Two umpires have been banned by the International Tennis Federation and four more are being investigated over allegations of fixing.
The ITF has revealed it barred Kazakhstani Kirill Parfenov for life in February 2015 and suspended Croatia's Denis Pitner for a year last August.
Four others are being investigated for allegedly taking bribes to manipulate scores on the Futures Tour.
This follows BBC and BuzzFeed claims of match-fixing in tennis.
That joint investigation uncovered files showing that, over the past 10 years, 16 high-ranking players have been repeatedly flagged to the Tennis Integrity Unit (TIU) over suspicions they have thrown matches.
It led to the announcement of an independent review into tennis' anti-corruption practices.
In a joint statement, the TIU and ITF said: "Kirill Parfenov of Kazakhstan was decertified for life in February 2015 for contacting another official on Facebook in an attempt to manipulate the scoring of matches.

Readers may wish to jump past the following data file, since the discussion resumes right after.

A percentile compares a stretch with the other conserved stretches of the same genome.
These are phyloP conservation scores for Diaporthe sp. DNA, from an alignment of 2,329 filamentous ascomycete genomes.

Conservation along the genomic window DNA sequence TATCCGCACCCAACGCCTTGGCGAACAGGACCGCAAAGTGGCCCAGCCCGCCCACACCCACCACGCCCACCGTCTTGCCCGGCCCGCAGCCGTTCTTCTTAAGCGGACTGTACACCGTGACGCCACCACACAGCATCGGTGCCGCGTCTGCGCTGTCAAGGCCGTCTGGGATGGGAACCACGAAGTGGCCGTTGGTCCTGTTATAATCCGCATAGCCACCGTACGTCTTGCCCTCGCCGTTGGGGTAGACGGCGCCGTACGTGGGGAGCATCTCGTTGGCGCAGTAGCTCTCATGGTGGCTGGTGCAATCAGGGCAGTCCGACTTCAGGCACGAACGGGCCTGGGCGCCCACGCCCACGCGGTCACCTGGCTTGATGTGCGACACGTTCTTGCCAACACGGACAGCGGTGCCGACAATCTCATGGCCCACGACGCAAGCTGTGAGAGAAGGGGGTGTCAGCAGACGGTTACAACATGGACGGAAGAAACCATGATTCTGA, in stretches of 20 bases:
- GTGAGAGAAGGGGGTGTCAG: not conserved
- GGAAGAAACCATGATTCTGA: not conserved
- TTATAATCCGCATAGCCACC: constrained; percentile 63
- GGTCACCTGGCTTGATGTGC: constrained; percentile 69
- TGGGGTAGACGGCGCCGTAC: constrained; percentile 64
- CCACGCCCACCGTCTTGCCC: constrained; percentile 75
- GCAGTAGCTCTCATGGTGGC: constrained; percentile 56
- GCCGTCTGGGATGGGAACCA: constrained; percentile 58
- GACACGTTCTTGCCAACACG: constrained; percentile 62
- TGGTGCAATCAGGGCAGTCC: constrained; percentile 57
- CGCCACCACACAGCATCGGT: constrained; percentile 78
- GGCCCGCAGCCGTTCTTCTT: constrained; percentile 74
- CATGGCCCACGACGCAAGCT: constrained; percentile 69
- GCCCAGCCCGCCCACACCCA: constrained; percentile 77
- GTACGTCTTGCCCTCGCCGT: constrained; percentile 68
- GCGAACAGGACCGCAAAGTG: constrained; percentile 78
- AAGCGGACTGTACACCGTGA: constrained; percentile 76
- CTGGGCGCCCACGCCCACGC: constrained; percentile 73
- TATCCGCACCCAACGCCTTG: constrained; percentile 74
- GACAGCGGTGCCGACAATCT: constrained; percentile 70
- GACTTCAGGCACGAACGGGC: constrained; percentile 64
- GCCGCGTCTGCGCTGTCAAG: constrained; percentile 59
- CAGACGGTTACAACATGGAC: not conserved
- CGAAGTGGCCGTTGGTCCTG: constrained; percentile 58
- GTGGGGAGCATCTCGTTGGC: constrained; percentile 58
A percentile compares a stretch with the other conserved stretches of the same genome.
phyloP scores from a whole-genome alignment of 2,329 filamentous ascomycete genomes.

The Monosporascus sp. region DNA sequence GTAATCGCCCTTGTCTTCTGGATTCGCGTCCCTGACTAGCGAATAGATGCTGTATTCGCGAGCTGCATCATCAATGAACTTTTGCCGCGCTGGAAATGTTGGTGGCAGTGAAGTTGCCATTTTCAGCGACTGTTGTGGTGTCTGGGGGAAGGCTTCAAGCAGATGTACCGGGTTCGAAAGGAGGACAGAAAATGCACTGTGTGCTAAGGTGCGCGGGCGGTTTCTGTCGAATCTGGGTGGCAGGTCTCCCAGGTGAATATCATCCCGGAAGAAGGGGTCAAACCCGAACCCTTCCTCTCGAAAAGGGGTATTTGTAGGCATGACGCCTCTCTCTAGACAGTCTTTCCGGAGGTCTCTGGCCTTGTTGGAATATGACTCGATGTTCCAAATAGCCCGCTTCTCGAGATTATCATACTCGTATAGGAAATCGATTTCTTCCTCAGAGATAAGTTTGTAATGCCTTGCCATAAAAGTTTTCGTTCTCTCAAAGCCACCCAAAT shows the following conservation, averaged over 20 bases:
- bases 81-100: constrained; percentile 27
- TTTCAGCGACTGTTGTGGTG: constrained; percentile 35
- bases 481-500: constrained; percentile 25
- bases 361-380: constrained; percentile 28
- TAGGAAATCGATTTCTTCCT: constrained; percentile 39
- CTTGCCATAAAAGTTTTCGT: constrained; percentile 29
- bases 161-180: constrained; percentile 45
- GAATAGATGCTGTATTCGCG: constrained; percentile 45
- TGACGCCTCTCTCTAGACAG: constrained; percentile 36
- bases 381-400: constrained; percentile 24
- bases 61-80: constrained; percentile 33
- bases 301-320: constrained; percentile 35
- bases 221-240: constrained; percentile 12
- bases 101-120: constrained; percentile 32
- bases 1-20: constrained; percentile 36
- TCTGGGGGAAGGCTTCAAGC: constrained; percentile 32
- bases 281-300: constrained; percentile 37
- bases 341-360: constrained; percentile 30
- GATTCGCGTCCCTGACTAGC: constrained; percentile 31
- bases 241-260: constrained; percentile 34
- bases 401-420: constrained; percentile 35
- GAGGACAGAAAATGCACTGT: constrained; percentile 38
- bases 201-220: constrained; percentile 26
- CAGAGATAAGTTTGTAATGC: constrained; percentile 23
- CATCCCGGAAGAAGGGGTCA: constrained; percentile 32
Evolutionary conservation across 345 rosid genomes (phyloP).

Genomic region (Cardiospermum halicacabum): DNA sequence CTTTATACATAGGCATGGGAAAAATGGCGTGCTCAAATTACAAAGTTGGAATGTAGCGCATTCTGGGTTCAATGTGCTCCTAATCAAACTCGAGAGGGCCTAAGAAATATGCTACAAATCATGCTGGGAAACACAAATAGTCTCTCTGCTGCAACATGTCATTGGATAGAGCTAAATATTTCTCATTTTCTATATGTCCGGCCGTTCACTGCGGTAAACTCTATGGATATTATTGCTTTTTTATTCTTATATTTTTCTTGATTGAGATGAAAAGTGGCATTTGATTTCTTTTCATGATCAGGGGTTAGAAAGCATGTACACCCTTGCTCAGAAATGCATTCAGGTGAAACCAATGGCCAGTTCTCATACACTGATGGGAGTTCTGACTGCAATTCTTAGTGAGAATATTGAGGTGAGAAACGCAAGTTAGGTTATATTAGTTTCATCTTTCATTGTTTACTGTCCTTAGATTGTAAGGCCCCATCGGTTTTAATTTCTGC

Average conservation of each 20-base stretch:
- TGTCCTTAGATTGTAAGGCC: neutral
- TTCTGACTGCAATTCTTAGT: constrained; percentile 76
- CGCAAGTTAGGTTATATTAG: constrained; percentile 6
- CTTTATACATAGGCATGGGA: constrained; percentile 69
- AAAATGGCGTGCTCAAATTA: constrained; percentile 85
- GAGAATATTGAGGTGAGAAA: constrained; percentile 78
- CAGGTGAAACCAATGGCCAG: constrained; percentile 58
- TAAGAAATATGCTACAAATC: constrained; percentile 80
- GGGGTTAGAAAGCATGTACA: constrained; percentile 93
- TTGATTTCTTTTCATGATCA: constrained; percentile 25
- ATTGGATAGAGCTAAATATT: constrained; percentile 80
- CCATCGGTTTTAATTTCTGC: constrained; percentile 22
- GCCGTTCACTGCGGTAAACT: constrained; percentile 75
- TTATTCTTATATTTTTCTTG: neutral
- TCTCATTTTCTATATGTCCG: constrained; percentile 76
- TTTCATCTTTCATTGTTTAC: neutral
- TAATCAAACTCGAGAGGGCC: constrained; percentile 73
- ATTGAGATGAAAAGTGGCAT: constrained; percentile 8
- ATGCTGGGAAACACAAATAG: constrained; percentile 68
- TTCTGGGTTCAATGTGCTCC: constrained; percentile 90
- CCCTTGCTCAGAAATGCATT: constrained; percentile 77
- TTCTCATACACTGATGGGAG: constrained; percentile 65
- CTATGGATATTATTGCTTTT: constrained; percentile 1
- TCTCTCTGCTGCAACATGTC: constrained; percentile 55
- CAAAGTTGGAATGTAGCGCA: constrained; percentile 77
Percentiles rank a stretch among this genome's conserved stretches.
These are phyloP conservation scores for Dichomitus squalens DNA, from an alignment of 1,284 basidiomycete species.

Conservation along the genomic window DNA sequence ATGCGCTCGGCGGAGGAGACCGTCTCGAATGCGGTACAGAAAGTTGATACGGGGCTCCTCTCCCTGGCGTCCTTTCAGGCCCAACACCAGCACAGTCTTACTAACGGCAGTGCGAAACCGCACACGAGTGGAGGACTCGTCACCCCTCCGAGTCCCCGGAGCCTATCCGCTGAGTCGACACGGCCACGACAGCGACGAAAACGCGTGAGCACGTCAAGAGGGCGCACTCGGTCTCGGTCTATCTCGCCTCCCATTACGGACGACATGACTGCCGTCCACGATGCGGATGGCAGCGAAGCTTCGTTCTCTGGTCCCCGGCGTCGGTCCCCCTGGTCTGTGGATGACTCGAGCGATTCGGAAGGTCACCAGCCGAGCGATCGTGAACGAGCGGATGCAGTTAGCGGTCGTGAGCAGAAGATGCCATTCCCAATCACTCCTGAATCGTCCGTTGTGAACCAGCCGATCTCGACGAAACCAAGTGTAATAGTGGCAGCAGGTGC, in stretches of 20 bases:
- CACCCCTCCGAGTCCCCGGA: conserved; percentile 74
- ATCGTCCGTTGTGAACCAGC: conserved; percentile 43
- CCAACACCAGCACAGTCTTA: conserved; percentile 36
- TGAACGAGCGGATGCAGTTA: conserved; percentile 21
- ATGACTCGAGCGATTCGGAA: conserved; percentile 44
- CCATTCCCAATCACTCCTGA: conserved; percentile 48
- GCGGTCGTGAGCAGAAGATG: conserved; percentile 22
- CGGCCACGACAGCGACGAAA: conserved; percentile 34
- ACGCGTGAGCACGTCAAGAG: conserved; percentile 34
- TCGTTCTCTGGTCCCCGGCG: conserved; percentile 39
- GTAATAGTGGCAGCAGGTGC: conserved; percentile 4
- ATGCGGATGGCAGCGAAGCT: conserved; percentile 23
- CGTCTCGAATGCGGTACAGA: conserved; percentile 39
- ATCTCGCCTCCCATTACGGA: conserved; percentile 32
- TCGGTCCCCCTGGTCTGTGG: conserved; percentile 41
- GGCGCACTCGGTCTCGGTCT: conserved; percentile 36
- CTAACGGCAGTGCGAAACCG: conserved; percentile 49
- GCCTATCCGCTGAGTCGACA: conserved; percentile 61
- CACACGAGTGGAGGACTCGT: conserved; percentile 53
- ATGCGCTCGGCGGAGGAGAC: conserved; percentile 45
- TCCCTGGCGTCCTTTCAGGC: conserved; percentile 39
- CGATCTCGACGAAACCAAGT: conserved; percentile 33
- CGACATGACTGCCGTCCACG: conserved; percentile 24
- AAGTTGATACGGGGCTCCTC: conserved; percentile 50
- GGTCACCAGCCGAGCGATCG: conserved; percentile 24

"Separately, Denis Pitner of Croatia had his certification suspended on 1 August 2015 for 12 months for sending information on the physical well-being of a player to a coach during a tournament and regularly logging on to a betting account from which bets were placed on tennis matches."
What is 'courtsiding'?
The Guardian, whose investigation brought the latest suspensions to light, says the umpires involved on the Futures Tour, the lowest rung of professional tennis, are, in effect, accused of an act known as 'courtsiding'.
It is a practice whereby gamblers attend sporting events live and bet on scores before bookmakers have up-to-date information.
Umpires at smaller tournaments update the scoreboard themselves after each point, and this information is transmitted to live-score sites and bookmakers.
The umpires being investigated are alleged to have deliberately delayed updating the scores for up to 60 seconds - allowing gamblers to place bets on events they knew the outcome of.
All four have been suspended until investigations are complete.
The Guardian also says some umpires are alleged to have sent text messages to gamblers before updating the score on their tablet computer.